LONDON (Reuters) - Shares in Kingfisher, Europe’s biggest home improvements retailer, fell 6 percent on Thursday as pressure on profit margins and a smaller than expected sales boost from warmer weather pushed first-quarter earnings below forecasts.
The owner of B&Q in Britain and Castorama and Brico Depot in France said underlying operating profit for the 13 weeks to May 3 grew 20 percent to 142 million pounds ($237 million). Results a year ago were depressed by bad weather across much of Europe.
The gain was slightly less than a market consensus forecast of 145 million pounds. Analysts were unimpressed by a 2 percentage point fall in Kingfisher’s UK gross profit margin, which it blamed on higher sales of less profitable outdoor products, rising home delivery costs and promotions.
Concerns over the UK margin, lower than expected group sales growth of 6.1 percent and the impact of weak consumer confidence in France combined to send Kingfisher shares down 6 percent to 392.5 pence by 0922 GMT.
“The group like-for-like sales increase was ‘only 6 percent’, rather than the hoped for 7 to 8 percent, with B&Q in the UK just under 10 percent like-for-like, which ought to have been better, given very weak comparatives and the better weather/late Easter impact,” retail analyst Nick Bubb said.
While not as high as hoped, underlying sales grew 10.1 percent in the UK and Ireland. Sales at trade-focused Screwfix were strong and were up 9.7 percent at B&Q, its best performance in a decade, as sales of barbecues shot up 42 percent and consumers spent on improving their gardens.
“The 200 basis points of gross margin decline is likely in our view to have been focused in B&Q where the company continues to be indecisive between low prices and promotional pricing,” analysts at Espirito Santo said, confirming their ‘sell’ rating.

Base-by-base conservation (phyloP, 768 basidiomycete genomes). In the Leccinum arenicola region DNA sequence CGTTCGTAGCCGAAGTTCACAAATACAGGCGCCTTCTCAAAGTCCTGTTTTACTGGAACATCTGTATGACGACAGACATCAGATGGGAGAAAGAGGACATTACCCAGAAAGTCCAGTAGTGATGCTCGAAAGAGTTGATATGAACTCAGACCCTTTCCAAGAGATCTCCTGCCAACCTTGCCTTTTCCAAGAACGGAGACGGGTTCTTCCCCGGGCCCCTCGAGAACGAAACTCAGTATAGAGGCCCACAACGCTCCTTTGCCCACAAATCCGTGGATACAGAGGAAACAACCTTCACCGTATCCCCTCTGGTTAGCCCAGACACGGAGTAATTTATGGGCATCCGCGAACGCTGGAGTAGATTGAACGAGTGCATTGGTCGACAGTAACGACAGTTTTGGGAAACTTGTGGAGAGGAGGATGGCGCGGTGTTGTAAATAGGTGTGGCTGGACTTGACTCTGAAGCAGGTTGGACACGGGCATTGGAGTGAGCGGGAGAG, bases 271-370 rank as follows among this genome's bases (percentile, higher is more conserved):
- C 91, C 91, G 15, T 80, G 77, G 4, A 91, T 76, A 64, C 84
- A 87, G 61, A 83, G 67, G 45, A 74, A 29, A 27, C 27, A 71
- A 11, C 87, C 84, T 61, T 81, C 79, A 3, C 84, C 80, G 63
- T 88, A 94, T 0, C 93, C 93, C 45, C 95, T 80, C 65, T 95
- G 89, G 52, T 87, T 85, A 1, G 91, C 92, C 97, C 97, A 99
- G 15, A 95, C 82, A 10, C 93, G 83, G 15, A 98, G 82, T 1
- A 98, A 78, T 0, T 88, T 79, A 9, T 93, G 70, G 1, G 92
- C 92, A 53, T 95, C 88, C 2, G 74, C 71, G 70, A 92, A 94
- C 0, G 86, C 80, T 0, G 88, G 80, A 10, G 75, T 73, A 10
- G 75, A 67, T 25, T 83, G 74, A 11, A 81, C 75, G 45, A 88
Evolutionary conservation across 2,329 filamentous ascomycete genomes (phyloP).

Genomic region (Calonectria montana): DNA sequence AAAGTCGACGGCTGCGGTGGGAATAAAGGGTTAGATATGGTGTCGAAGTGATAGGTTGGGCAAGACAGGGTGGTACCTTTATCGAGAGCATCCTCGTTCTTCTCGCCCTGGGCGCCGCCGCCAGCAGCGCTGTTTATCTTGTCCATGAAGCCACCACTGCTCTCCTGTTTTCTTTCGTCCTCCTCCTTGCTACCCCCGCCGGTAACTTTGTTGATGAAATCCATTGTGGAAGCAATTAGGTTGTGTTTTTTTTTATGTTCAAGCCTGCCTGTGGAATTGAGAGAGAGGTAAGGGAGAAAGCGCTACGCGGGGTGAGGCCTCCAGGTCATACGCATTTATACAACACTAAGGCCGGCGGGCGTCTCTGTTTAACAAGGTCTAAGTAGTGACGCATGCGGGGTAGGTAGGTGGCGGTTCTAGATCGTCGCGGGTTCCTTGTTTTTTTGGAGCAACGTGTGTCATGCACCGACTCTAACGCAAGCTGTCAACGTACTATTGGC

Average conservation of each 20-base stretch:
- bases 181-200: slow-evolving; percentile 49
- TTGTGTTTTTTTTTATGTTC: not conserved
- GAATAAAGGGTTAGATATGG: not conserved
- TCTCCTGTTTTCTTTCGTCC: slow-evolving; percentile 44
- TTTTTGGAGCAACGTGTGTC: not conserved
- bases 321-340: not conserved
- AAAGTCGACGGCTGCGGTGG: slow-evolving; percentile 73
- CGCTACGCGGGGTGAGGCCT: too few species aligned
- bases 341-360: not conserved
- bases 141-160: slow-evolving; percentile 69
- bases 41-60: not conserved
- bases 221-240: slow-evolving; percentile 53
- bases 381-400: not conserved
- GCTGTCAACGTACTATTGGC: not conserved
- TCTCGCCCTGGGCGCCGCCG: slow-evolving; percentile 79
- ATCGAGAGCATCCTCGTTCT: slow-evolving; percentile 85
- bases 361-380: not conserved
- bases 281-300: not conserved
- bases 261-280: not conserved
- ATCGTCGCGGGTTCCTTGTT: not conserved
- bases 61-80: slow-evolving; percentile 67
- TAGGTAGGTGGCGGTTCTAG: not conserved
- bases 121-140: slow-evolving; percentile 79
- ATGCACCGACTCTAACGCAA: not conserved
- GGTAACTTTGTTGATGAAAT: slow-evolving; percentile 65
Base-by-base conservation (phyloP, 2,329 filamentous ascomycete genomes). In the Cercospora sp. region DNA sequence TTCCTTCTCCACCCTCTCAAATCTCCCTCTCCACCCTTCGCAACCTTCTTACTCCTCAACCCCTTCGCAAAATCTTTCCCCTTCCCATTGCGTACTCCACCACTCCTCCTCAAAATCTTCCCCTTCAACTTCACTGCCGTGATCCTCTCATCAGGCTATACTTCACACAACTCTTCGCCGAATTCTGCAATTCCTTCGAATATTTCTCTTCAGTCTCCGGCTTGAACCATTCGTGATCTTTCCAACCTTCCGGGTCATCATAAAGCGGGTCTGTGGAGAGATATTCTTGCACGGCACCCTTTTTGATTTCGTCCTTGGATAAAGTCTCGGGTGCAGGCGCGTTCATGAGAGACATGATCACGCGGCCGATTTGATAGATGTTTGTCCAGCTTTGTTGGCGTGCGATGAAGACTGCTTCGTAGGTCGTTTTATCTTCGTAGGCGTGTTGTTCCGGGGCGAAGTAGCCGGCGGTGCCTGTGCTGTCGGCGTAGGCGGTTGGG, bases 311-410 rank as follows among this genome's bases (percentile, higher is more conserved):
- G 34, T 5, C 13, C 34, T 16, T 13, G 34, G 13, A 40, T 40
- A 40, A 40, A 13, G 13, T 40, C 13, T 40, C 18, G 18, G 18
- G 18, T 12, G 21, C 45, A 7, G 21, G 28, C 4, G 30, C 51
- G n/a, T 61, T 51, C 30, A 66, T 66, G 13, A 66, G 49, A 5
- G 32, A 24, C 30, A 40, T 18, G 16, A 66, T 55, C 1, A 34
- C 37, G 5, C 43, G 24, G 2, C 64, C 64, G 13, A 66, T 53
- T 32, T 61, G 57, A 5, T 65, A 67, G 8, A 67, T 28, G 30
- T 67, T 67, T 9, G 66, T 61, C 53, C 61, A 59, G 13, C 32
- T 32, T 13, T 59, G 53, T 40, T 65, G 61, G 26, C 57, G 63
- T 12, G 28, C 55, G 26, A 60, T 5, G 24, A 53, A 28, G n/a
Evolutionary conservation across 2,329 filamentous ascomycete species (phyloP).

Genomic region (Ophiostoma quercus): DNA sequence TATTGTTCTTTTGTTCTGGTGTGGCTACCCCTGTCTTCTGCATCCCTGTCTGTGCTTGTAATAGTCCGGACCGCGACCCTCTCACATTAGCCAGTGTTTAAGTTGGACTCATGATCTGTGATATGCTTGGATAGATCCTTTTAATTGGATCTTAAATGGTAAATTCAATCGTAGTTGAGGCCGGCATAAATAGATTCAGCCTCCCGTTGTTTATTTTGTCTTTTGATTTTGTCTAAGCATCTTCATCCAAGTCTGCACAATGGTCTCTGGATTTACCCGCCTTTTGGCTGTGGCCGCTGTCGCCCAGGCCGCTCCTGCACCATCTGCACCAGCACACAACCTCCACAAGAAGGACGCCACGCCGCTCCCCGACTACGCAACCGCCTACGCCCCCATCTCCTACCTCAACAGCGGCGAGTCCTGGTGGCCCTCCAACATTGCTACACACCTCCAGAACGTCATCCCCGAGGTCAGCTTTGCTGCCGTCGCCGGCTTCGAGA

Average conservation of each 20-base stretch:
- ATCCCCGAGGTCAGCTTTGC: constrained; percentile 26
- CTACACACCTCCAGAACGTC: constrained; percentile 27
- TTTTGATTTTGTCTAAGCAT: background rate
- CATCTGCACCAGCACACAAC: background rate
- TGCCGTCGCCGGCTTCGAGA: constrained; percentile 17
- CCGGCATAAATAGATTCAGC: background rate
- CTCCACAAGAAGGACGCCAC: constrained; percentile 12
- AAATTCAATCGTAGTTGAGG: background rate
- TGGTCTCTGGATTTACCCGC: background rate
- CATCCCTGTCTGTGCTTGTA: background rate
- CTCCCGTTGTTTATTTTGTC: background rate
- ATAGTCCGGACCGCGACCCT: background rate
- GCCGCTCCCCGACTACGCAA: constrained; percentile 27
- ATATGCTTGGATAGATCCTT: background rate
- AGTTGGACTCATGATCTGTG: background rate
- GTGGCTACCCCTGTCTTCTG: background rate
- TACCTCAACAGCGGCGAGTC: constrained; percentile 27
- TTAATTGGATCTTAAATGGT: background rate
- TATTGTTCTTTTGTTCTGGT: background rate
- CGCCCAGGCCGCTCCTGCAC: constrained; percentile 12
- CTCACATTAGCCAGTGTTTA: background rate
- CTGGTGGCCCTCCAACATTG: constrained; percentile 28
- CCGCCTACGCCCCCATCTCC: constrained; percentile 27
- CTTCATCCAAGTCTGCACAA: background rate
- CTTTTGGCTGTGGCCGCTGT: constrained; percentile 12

Kingfisher’s profits outpaced sales growth because its low variable costs meant more of the additional sales fed through to its bottom line.
The group’s Chief Executive Ian Cheshire called the first-quarter performance a strong start to the year but warned that sales growth in its second quarter would be much tougher as it comes up against strong year-earlier figures.
He said the UK gross margin movement was purely down to the seasonal mix of its products and “nothing to get worried about”.
In France, where Kingfisher makes half of its profits, like-for-like sales growth came in below expectations at 1.6 percent, with better weather only easing the impact of soft underlying markets caused by continued weak consumer confidence.
The company said exclusive talks to acquire smaller French rival Mr Bricolage, announced in April, were ongoing.
The group, which has 1,134 stores in nine countries, said underlying sales rose 6.8 percent in its international division, driven by Poland and Russia. But performance in China was weaker than expected due to a fall in new property transactions.
The results overshadowed Kingfisher’s announcement that it would pay a 100 million-pound special dividend as part of its plans to give shareholders extra rewards, starting with 200 million pounds this fiscal year.
Kingfisher said it would pay a special dividend of 4.2 pence per share on July 25. The company, which in March outlined plans for a multi-year programme of cash returns, has already returned 35 million pounds via a share buyback.
($1 = 0.5986 British Pounds)
Additional reporting by Kate Holton; editing by Tom Pfeiffer